How Video is Changing the News in the Czech Republic

May 22, 2017 • Business Models, Photography and Video, Recent • by

Czech news video

DVTV, a popular independent online news site, is one of two Prague-based sites reinventing news in Czech Republic: its content is entirely video-based.

News organisations in the Czech Republic have made significant investments in video content in the past three years. While most include video as part of their news package, two Prague-based online news platforms have made video central to their business model.

DVTV, a popular web-based TV platform, and Seznam Zprávy, a daily news site, use video almost exclusively. Using the format to tell stories, report investigations and broadcast interviews online.

The popularity of these two sites, as well as growing evidence that video attracts audiences and advertisers, is leading others to follow their example.

DVTV – video interviews and debates

Czech audiences like interviews. They like to read interviews with well-known personalities, and also to watch them, online or on television. DVTV (Drtinová-Veselovský TV), the first Czech news site entirely based on video content, has capitalised on this.

The platform broadcasts studio-based interviews with politicians, artists, and public figures. They also produce news stories, combined with interviews, on location.

Live streaming is an important part of DVTV programming. DVTV uses various streaming platforms, such as Facebook and YouTube, as well as its own website, to stream programmes such as DVTV Forum, an hour long, live-streamed interview or debate with a broad range of guests from different fields. The audience submits the questions asked in the Forum, via social networks.

DVTV was launched in 2014 by journalists, Daniela Drtinová and Martin Vesolovský, and their editorial team. Drtinová and Vesolovský had resigned from their jobs at Czech TV, the public broadcaster, following a 2013 presidential election coverage controversy: Drtinová was one of 23 Czech TV journalists who had complained to the government’s broadcasting watchdog about threats to Czech TV’s independence during the elections.

In 2015, a year after its launch, DVTV started a successful crowd-funding campaign which earned over two millions Czech crown (approximately 80,000 euro). The money was used to develop and extend the content, and to hire new staff.

According to Jan Rozkosny, DVTV’s editor, the investment paid off. He reported that, according to metrics from Google Analytics, the site reached 5.5 million unique users in January 2017. The average time spent on one video page is 11.5 minutes, Rozkosny said.

Seznam Zprávy – mobile journalists producing video news

In November 2016, leading Czech search engine launched the news site, Seznam Zprávy (Seznam News). The site is also video-based, although it uses a ‘hybrid format’ with articles also appearing on the site in text form.

Seznam hired Jakub Unger, an experienced journalist, to run Seznam Zprávy. Unger was one of the original founders of, the Czech Republic’s first digital-native independent news project. Before that, every Czech news site had been supported by one of the larger news publisher or broadcasters.

Jakub Unger drafted other respected journalists, such as political commentator Jindřich Šídlo from daily Hospodářské noviny, foreign correspondent Martin Jonáš, financial journalist Zuzana Hodková from Czech TV, plus investigative journalists Jiří Kubík and Sabina Slonková. With these experienced reporters, Seznam Zprávy now produces a wide range of online video programmes – from short newscasts broadcast from a studio, to longer – 20 minute – investigative features.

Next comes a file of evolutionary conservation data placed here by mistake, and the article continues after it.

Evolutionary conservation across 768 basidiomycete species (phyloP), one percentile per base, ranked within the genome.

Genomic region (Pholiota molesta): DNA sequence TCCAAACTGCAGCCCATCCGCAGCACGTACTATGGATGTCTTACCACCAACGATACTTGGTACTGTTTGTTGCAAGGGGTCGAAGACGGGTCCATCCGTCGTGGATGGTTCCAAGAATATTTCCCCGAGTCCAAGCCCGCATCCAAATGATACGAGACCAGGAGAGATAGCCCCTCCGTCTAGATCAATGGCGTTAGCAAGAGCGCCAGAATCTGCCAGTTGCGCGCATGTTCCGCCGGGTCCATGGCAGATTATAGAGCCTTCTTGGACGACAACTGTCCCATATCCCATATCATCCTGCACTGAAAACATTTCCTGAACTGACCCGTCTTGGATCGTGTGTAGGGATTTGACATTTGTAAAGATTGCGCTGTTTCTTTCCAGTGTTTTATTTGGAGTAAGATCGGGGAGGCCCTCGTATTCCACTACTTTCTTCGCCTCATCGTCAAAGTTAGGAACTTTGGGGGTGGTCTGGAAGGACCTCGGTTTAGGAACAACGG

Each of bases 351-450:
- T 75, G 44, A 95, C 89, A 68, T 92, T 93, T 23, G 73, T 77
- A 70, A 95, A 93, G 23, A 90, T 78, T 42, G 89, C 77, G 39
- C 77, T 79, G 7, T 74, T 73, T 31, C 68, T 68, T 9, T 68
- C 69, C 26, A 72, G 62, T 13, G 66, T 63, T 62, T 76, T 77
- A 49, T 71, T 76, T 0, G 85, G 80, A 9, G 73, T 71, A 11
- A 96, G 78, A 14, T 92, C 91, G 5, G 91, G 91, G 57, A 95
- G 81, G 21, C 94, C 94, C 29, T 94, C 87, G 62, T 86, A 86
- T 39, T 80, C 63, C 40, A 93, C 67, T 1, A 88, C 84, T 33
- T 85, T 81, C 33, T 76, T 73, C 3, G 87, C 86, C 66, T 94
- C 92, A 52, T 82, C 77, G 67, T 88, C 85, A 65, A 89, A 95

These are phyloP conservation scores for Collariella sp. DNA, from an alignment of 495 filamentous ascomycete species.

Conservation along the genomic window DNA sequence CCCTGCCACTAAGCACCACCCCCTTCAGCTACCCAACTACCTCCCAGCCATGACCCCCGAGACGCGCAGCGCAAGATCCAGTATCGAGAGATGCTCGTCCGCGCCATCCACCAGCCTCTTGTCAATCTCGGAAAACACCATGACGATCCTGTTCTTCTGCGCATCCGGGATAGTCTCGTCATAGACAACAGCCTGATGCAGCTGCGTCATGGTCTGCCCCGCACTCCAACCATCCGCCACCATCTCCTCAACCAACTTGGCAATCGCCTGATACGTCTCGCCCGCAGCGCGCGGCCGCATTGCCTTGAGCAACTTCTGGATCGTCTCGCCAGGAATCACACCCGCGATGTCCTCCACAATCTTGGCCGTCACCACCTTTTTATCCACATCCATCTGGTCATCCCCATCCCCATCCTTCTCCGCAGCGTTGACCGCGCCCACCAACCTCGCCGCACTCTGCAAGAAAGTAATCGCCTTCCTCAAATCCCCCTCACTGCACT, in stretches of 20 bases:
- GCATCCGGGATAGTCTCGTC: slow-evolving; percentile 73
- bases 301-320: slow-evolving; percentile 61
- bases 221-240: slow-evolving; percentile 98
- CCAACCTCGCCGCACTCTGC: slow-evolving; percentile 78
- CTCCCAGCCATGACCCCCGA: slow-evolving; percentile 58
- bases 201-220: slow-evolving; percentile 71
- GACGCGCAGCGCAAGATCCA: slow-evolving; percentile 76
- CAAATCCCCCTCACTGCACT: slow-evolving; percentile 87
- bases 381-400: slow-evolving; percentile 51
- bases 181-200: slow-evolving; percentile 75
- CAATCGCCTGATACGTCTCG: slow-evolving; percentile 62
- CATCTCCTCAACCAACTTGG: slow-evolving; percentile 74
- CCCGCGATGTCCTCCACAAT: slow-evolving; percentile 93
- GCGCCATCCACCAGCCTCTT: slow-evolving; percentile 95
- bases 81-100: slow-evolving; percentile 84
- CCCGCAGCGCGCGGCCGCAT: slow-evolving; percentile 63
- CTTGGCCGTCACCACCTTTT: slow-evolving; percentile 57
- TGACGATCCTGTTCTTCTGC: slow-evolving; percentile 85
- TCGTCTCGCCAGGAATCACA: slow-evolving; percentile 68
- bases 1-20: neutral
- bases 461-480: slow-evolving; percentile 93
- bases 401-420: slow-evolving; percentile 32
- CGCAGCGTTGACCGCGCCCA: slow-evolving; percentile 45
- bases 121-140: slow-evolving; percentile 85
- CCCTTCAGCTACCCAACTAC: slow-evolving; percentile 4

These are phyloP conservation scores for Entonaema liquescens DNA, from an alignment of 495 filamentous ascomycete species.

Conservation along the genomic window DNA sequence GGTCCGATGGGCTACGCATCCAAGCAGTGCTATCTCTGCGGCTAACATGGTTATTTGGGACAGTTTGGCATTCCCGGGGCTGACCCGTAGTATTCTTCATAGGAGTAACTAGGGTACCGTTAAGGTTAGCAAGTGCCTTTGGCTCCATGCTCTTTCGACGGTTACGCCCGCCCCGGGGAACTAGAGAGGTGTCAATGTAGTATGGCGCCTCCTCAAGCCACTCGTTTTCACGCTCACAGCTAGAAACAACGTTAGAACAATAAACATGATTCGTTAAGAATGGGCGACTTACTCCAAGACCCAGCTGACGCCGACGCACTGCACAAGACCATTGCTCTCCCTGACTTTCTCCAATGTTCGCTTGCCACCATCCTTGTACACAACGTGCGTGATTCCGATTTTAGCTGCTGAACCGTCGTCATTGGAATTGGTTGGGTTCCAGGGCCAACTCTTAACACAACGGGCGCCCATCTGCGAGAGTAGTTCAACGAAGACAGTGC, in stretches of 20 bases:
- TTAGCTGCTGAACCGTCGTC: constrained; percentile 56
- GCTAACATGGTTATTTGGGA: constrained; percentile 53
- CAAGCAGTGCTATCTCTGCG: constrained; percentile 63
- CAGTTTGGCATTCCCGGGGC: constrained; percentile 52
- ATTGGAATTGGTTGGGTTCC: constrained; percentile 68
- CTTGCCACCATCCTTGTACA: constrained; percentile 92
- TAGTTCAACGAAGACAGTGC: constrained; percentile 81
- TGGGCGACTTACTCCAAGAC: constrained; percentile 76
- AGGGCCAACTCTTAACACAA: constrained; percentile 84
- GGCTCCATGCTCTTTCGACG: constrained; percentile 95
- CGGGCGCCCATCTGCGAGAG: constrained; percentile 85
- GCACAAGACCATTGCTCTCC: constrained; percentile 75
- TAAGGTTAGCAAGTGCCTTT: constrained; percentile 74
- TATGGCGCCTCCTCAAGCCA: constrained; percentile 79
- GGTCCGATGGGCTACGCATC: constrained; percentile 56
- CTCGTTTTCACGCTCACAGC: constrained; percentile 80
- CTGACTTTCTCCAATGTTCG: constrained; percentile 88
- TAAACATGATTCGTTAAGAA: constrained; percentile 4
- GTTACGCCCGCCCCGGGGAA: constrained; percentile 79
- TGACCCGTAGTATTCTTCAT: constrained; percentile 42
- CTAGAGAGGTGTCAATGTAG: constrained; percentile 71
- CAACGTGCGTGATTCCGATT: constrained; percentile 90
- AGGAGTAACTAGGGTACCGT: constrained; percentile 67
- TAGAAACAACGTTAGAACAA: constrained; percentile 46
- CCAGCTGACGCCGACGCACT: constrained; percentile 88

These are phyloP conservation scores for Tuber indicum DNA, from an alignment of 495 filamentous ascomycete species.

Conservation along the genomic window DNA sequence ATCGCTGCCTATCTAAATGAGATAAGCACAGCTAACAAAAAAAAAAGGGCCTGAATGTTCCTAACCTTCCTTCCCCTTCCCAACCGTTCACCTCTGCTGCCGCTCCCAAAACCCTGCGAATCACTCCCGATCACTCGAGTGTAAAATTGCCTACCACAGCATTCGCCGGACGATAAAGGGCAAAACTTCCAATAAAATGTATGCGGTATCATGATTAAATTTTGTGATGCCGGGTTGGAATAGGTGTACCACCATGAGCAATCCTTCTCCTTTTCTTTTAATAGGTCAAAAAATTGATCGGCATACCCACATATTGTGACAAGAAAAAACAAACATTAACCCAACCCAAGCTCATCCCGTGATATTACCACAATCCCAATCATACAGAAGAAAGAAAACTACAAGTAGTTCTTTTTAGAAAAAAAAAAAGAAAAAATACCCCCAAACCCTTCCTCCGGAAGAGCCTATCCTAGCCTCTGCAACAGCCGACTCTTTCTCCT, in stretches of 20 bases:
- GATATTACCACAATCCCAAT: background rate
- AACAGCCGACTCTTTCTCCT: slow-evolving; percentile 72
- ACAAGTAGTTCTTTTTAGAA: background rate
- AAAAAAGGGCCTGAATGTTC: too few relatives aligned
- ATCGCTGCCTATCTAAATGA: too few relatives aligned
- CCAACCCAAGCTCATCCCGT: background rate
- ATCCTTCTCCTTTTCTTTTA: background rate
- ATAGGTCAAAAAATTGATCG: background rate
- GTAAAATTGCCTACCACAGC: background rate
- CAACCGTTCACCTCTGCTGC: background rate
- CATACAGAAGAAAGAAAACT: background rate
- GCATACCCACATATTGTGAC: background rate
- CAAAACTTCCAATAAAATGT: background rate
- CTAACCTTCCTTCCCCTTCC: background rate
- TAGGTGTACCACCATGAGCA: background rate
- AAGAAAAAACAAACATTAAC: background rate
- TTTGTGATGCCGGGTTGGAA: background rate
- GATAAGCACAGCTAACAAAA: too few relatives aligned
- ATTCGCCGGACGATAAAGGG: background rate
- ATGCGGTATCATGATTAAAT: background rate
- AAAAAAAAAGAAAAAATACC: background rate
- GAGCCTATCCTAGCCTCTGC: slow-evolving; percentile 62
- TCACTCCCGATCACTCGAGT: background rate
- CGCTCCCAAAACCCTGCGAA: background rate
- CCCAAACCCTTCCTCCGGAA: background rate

Seznam Zprávy broadcasts regular, scheduled news programmes. For example, every evening at 6pm a news video summing up the major events of the day is posted. The site also posts several news stories each day.

Seznam Zprávy innovates in other ways, including using mobile journalism to make its video content. Using only a smartphone or tablet, the site’s journalists not only write and narrate the videos, they are also cameraperson, editor and producer. The devices are used for filming, live streaming, sometimes even for editing.

A recent examples of mobile journalism on Seznam Zprávy is a journey by reporter Pavel Cyprich. He travelled to Poland with a US army convoy in March this year. His report of the journey was produced, filmed and edited on his mobile device. Seznam Zprávy published his video news reports and Cyprich was also a remote participant – via his mobile – in a live interview with the presenter in the Prague studio.

A video news report made entirely on the reporter’s mobile device as he travelled through Poland with a US army convoy.


Additionally, Seznam Zprávy produces investigative programmes such as Special Investigation in which  political or business scandals are uncovered and reported.

According to a Czech metrics site, Netmonitor Online, which monitors traffic to news sites, Seznam Zprávy had 3,530,953 unique views in January 2017.

Better mobile networks

The growth of video in news has been enabled by improving Czech mobile networks, which now provide sufficient download speed for video content.

Another contributing factor is the increase in media advertising spend in the Czech Republic overall (up 8% overall in 2015). Online ad spend has become a significant proportion (20%) of the total media market – the same level as print, which is on a downward trend, according to the Reuters Institute Digital News Report, 2016.


Other EJO stories you might like: Media Predictions Survey 2017, Facts, Quality, Revenue and Video


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Images: screen shots, DVTV and Seznam



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